We cannot attempt at this moment to give anything like a full estimate of Mr. Cairnes’s character, either as a political economist or a political writer. The first few days after the death of one so eminent and so peculiar, are never favourable to such a task; and the difficulty is always greater when, as in this case, he wrote much on topics on which public opinion is still divided. We can only attempt a few descriptive words.
The characteristic of Mr. Cairnes’s mind was a tenacious grasp of abstract principle. He applied to the subjects of his life exactly the sort of mind with which a great judge applies the principles of law to the facts before him; and he applied it under more difficult circumstances, for, in the principles of positive law, a judge can absolutely be guided by previous precedent, whereas a thinker in the moral sciences has to make his principles, as well as to apply them—“to find,” at least often, “the dream as well as the interpretation”. This quality is not common in any age, but it is particularly uncommon now. The habit of popular writing—a habit which is apt to grow on all who deal with political and moral subjects, for it is only by being in some degree popular that you will be read or can be influential—has a contrary influence. It generates a habit of leaving out difficulties, of saying that which is easy rather than that which is true, that which is clear rather than that which is exact. There are a great many parts of political and economical truth which are in their nature very complex, just as many parts of science are so, and, in these cases, extreme easiness of comprehension in a writer is a quality to be suspected; for probably it arises from his leaving out a part—frequently the most difficult part—of the subject. Mr. Cairnes never does this; he takes his readers through the subject, just as it seems to him to be. He did not make it artificially easy, or attempt to please them by lessening its intricacies. And he showed himself even more careless of popularity in another way. The curiosity on such subjects is now far greater than the capacity for gratifying it; severe and abstract reasoning is necessary before they can be mastered, and there are many who dislike severe and abstract reasoning. Accordingly, something else is often put forward, as if it would do as well. “Figures” are used instead of reasoning. But, as Mr. Cairnes always contended, the figures of an instance do not of themselves prove anything beyond that instance. They are most valuable in illustrating a distinct argument, but that argument must accompany them. But, as the argument is often more difficult than the illustration, it is apt not to be used, and “political economy” is in danger of dissolving into “statistics,” which is much as if anecdotes of animals were substituted for the science of biology.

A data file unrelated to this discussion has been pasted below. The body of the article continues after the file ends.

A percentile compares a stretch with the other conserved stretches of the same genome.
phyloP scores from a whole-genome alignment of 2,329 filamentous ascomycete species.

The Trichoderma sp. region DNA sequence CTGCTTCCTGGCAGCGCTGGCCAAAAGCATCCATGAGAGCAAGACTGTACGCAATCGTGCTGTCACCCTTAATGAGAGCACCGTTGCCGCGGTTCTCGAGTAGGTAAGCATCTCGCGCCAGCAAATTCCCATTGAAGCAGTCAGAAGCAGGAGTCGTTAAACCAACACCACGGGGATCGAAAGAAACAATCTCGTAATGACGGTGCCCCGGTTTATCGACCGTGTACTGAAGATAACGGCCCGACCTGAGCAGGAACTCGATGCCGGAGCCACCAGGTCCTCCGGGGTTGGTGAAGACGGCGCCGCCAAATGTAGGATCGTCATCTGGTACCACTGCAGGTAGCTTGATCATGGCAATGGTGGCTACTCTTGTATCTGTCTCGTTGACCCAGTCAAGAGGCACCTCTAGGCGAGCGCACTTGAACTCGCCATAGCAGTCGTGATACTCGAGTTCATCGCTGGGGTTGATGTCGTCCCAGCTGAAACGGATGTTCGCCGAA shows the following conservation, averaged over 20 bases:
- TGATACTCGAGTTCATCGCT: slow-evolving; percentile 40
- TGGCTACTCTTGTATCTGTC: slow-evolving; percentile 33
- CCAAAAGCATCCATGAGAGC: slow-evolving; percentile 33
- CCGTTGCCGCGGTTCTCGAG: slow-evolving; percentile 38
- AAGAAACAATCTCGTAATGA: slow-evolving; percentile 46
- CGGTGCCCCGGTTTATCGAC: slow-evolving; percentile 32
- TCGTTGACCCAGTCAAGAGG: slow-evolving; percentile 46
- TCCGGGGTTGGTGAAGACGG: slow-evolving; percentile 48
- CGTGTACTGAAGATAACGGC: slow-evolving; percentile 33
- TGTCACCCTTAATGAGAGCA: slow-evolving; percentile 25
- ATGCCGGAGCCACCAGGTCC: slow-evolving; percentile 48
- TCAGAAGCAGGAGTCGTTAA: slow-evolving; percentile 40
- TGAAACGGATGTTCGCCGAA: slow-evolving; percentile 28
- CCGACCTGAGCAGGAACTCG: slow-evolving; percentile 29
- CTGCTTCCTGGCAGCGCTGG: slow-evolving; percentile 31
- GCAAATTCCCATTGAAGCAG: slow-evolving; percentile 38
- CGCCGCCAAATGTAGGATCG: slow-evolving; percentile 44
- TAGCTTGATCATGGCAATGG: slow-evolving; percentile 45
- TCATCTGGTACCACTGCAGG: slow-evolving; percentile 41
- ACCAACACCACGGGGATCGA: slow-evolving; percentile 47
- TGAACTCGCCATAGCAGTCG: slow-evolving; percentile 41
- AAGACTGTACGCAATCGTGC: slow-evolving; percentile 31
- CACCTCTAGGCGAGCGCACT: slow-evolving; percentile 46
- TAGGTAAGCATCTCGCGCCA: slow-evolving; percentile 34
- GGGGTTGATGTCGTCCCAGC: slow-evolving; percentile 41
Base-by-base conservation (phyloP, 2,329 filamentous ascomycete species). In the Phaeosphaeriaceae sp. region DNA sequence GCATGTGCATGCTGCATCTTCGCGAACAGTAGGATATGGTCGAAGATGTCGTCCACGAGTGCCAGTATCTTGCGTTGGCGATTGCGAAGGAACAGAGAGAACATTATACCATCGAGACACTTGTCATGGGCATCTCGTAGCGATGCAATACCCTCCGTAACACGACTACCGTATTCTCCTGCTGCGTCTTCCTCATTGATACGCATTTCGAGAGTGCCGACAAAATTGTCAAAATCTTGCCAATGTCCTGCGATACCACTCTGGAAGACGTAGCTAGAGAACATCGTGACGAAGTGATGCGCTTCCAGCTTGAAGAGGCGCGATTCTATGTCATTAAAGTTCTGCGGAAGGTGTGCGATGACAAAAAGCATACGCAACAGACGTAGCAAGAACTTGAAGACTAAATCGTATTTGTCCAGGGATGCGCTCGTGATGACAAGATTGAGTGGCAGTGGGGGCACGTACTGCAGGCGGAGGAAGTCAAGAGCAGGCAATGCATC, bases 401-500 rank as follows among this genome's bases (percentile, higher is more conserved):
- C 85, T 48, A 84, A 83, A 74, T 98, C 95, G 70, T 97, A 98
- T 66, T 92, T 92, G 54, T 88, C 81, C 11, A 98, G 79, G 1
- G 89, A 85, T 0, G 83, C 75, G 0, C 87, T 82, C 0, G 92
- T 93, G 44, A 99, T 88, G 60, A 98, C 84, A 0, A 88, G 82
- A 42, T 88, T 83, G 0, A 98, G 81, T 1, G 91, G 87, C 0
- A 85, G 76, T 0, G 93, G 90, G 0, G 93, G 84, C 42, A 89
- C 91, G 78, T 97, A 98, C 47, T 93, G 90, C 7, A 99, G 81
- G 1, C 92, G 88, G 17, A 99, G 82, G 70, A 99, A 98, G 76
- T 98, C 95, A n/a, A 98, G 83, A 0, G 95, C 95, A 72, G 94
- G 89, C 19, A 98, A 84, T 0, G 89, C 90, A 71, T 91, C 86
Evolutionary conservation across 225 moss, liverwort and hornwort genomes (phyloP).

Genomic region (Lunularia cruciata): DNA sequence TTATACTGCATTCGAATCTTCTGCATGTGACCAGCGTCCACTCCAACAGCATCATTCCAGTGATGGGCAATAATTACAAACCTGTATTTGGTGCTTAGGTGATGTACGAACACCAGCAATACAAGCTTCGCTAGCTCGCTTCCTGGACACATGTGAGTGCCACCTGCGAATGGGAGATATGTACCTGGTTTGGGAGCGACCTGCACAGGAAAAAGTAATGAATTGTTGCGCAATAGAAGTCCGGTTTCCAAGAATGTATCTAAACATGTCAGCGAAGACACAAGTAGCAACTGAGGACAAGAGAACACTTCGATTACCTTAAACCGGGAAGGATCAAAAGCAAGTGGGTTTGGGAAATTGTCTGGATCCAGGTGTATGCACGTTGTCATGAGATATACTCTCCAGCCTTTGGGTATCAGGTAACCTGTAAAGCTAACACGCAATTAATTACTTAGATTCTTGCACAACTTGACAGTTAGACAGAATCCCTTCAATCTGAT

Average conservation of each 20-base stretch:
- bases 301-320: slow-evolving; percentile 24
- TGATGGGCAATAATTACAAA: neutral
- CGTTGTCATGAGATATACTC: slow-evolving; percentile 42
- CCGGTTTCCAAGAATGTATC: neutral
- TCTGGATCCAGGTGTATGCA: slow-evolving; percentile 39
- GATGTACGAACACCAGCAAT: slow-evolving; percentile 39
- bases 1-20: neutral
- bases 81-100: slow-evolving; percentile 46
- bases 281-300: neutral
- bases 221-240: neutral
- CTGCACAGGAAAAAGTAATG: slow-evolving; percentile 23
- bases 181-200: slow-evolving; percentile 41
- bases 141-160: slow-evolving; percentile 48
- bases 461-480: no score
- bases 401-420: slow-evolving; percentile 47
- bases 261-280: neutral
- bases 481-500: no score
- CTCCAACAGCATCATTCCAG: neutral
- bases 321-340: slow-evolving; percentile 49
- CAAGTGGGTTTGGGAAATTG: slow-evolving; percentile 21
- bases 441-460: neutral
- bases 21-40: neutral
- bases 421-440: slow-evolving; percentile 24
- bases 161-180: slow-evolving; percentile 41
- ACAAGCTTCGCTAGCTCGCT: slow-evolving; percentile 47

The constant rigour with which Mr. Cairnes withstood these temptations has given his writings a very peculiar character. There is a Euclidian precision about them which fits them for a tonic for the mind, and which makes much other writing seem but “soft stuff” after we have been reading them;—at any rate, you feel that you have seen, in all likelihood, the worst of the subject. You have been in company with one who did not spare himself anything, and who despised readers that wished to be spared anything. Reading his works is like living on high ground; the “thin air of abstract truth” which they give you, braces the mind just as fine material air does the body.
The wonder that this incessant intellectual vigour was displayed for years by a wasting invalid, hardly able to move, and often in the most intense pain, has long been familiar to his friends, and has now been published to the world. Much as those who read his writings valued his life, they felt almost forbidden to grieve when they heard of his death; for it seemed selfish to wish that their instruction should be purchased at the cost of such pain as his. Why a mind like his should have been created, and then the power to use it at all fully withheld, is one of the mysteries of which in this world we have no solution.